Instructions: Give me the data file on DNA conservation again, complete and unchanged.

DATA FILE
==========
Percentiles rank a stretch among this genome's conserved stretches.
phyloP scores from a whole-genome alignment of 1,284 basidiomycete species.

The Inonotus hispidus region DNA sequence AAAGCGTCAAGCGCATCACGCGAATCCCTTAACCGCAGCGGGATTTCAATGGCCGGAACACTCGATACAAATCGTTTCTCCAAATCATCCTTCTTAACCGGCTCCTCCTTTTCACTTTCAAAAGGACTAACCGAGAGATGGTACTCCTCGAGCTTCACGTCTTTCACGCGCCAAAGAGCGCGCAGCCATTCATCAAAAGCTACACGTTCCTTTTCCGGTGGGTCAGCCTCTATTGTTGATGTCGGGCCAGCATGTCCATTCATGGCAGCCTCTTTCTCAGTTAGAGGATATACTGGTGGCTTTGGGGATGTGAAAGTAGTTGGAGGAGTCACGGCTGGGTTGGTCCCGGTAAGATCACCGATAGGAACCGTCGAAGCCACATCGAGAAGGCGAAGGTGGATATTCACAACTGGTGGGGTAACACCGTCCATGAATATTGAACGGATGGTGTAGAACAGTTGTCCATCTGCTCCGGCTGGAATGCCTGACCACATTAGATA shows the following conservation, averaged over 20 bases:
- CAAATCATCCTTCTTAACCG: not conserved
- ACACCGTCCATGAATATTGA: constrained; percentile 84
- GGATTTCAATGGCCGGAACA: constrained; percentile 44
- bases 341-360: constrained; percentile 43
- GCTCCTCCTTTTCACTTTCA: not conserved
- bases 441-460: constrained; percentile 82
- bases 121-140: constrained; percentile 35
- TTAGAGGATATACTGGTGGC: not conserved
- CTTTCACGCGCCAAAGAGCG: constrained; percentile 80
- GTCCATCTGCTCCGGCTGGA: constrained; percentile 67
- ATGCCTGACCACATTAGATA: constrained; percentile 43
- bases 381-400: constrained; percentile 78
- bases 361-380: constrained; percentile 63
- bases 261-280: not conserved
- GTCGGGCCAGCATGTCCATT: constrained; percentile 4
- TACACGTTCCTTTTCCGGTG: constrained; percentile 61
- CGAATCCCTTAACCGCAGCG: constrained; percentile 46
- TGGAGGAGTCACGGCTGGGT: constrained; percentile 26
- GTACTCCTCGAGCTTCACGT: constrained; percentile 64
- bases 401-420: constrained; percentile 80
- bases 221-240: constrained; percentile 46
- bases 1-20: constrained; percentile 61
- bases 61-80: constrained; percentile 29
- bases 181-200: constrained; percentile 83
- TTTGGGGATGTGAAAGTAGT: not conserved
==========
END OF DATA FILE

Percentiles rank a stretch among this genome's conserved stretches.
phyloP scores from a whole-genome alignment of 1,284 basidiomycete species.

The Inonotus hispidus region DNA sequence AAAGCGTCAAGCGCATCACGCGAATCCCTTAACCGCAGCGGGATTTCAATGGCCGGAACACTCGATACAAATCGTTTCTCCAAATCATCCTTCTTAACCGGCTCCTCCTTTTCACTTTCAAAAGGACTAACCGAGAGATGGTACTCCTCGAGCTTCACGTCTTTCACGCGCCAAAGAGCGCGCAGCCATTCATCAAAAGCTACACGTTCCTTTTCCGGTGGGTCAGCCTCTATTGTTGATGTCGGGCCAGCATGTCCATTCATGGCAGCCTCTTTCTCAGTTAGAGGATATACTGGTGGCTTTGGGGATGTGAAAGTAGTTGGAGGAGTCACGGCTGGGTTGGTCCCGGTAAGATCACCGATAGGAACCGTCGAAGCCACATCGAGAAGGCGAAGGTGGATATTCACAACTGGTGGGGTAACACCGTCCATGAATATTGAACGGATGGTGTAGAACAGTTGTCCATCTGCTCCGGCTGGAATGCCTGACCACATTAGATA shows the following conservation, averaged over 20 bases:
- CAAATCATCCTTCTTAACCG: not conserved
- ACACCGTCCATGAATATTGA: constrained; percentile 84
- GGATTTCAATGGCCGGAACA: constrained; percentile 44
- bases 341-360: constrained; percentile 43
- GCTCCTCCTTTTCACTTTCA: not conserved
- bases 441-460: constrained; percentile 82
- bases 121-140: constrained; percentile 35
- TTAGAGGATATACTGGTGGC: not conserved
- CTTTCACGCGCCAAAGAGCG: constrained; percentile 80
- GTCCATCTGCTCCGGCTGGA: constrained; percentile 67
- ATGCCTGACCACATTAGATA: constrained; percentile 43
- bases 381-400: constrained; percentile 78
- bases 361-380: constrained; percentile 63
- bases 261-280: not conserved
- GTCGGGCCAGCATGTCCATT: constrained; percentile 4
- TACACGTTCCTTTTCCGGTG: constrained; percentile 61
- CGAATCCCTTAACCGCAGCG: constrained; percentile 46
- TGGAGGAGTCACGGCTGGGT: constrained; percentile 26
- GTACTCCTCGAGCTTCACGT: constrained; percentile 64
- bases 401-420: constrained; percentile 80
- bases 221-240: constrained; percentile 46
- bases 1-20: constrained; percentile 61
- bases 61-80: constrained; percentile 29
- bases 181-200: constrained; percentile 83
- TTTGGGGATGTGAAAGTAGT: not conserved